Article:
"Woman as the Poet Funya No Yasuhide", 1793-1794

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Eishi was a member of a samurai family. Perhaps as a result of the protracted peace under Tokugawa rule, he studied painting under the shōgun's court- appointed artist, Kanō Eisen (1696-1731) and eventually was recognized for his own painting accomplishments. Despite this reputable background, Eishi seems to have had a particular interest in designing prints and paintings in the ukiyo-e style, a predilection that caused him to resign his hereditary position. His images of women are admired for their elegance and restraint. He also revived the practice of depicting modern women in the guise of famous poets from Japan's classical past, a theme popular among early ukiyo-e artists. Here he depicts a woman as the 9th century poet Bunya no Yasuhide. She holds a lacquered cap of the type typically worn by courtiers like Yasuhide. His poem, first recorded in the Kokinwakashū of 906, appears above:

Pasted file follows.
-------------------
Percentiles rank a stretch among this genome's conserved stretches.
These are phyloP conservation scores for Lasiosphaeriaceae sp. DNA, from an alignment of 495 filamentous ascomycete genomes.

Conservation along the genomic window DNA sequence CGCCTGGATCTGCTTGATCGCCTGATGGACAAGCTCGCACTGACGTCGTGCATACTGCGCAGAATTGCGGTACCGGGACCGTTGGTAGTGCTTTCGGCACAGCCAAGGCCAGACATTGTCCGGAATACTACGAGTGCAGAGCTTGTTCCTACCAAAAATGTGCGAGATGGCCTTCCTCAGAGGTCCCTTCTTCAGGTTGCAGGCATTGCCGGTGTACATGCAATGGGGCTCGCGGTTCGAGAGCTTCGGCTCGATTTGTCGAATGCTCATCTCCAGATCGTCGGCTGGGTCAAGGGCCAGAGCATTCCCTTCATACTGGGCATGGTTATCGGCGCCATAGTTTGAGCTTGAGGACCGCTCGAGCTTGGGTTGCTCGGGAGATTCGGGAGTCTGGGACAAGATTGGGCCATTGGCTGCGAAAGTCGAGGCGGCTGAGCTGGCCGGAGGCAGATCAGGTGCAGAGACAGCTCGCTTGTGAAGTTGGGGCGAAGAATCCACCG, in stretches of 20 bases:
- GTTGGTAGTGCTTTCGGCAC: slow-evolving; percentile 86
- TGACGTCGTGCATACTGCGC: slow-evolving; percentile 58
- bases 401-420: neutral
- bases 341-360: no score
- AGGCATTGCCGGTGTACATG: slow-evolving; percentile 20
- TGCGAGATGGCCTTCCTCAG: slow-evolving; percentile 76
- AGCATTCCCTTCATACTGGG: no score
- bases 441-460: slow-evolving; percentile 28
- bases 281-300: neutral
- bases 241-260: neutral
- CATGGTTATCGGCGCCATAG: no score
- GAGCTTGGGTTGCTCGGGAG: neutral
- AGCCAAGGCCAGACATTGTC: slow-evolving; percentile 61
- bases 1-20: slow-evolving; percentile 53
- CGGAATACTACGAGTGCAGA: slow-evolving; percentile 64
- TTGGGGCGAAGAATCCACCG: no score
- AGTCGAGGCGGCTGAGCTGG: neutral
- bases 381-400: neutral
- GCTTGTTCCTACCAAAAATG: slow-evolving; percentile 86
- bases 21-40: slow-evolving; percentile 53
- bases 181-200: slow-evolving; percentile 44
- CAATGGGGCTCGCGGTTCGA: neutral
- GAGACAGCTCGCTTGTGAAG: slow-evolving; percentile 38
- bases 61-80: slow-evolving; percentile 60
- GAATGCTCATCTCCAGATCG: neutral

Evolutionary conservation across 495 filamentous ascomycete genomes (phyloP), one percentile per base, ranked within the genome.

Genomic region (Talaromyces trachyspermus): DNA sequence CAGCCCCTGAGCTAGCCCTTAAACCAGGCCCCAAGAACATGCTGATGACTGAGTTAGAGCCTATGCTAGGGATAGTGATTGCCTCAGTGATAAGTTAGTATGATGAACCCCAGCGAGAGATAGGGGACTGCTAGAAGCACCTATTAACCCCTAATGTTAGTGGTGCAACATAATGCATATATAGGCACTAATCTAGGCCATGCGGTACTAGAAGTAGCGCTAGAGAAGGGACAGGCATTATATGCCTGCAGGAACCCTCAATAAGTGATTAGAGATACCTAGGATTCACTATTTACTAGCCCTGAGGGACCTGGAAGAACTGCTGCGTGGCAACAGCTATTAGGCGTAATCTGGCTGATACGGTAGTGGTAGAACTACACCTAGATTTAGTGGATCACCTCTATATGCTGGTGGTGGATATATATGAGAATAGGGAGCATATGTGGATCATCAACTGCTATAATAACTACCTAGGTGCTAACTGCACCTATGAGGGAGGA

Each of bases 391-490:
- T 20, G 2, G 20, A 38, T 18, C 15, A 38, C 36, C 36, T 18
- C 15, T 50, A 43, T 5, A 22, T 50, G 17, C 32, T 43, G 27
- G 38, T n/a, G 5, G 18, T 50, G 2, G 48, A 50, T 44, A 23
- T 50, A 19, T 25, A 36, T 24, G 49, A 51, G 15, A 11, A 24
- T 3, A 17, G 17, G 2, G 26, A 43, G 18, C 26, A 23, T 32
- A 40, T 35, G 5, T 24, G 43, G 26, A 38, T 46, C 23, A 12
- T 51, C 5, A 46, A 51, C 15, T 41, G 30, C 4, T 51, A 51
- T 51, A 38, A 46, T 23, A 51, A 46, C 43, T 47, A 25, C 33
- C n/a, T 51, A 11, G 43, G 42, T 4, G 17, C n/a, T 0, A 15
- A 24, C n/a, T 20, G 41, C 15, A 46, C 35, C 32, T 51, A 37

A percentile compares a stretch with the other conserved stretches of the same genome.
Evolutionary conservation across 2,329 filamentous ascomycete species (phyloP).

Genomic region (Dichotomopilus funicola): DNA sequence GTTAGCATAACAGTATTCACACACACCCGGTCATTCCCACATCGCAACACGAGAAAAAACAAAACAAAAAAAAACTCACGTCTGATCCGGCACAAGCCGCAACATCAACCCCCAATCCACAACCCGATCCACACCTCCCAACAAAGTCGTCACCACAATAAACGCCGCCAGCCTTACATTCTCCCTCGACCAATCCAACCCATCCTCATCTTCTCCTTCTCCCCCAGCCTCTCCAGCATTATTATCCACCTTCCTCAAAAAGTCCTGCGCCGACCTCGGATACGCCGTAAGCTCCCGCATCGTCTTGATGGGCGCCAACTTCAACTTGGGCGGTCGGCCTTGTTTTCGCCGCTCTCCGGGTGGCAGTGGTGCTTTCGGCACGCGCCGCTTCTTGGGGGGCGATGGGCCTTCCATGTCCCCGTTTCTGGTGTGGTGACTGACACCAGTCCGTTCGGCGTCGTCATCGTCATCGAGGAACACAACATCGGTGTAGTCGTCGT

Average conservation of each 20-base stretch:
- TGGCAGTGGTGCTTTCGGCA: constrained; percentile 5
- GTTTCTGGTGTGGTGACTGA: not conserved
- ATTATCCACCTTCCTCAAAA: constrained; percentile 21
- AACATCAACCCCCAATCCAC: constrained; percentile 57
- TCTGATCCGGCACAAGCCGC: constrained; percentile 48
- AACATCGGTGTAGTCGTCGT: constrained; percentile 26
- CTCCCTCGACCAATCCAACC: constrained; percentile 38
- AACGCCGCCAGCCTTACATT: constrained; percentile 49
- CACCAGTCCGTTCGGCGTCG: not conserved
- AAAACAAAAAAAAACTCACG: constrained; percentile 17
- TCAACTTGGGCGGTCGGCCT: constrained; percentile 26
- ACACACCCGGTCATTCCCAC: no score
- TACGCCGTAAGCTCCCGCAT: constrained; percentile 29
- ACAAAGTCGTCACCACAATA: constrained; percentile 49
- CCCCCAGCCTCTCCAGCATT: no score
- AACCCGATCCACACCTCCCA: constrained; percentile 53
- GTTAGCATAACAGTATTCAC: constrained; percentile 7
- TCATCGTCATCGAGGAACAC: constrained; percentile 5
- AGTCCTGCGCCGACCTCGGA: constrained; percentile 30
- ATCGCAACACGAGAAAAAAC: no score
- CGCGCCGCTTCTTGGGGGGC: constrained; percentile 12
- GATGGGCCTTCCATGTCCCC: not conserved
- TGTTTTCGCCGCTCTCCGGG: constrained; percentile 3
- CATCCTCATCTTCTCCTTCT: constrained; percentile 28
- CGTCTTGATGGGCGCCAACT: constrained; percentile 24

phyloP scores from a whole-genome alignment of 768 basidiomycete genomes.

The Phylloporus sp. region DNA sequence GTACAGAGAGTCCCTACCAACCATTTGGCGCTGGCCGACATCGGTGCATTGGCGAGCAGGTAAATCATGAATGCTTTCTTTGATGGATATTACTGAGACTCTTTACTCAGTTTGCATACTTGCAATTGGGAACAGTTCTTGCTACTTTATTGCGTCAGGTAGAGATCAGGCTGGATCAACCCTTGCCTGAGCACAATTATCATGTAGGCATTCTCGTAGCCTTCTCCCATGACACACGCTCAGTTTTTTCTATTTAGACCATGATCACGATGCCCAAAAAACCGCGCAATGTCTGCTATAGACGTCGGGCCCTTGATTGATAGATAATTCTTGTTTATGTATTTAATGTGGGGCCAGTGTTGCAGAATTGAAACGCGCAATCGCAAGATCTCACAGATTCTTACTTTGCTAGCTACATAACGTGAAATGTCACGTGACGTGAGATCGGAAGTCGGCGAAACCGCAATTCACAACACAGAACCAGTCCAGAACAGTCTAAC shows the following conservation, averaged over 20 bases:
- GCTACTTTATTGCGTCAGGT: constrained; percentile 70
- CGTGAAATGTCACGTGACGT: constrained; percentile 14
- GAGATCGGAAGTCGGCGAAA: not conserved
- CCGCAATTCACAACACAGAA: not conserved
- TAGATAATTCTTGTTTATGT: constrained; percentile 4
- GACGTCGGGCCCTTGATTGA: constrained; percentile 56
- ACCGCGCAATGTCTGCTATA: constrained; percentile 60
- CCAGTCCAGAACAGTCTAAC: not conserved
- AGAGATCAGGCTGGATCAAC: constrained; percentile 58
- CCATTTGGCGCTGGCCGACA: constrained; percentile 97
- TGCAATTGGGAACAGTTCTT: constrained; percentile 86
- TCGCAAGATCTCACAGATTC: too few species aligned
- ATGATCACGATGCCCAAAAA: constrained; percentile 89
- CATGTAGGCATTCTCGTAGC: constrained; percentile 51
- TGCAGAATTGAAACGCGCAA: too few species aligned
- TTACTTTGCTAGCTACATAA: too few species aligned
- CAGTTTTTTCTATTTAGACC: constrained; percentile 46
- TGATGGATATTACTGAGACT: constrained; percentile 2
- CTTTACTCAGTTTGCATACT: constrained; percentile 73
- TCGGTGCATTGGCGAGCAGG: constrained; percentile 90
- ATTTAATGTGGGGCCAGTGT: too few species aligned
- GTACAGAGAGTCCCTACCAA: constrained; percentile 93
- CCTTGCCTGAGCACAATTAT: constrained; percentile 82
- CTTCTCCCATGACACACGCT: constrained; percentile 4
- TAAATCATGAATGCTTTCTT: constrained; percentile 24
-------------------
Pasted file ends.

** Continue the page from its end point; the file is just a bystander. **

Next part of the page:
Wind blown from a mountain
Storming around the autumn field
That may be why the word "storm"
Consists of the characters of
Wind and mountain

"Woman as the Poet Funya No Yasuhide"
Artist Life
1756 - 1829
Accession Number
FYP (unidentified); Richard P. Gale (until 1974)
Curator Approved

This record has been reviewed by our curatorial staff but may be incomplete. These records are frequently revised and enhanced. If you notice a mistake or have additional information about this object, please email collectionsdata@artsmia.org.

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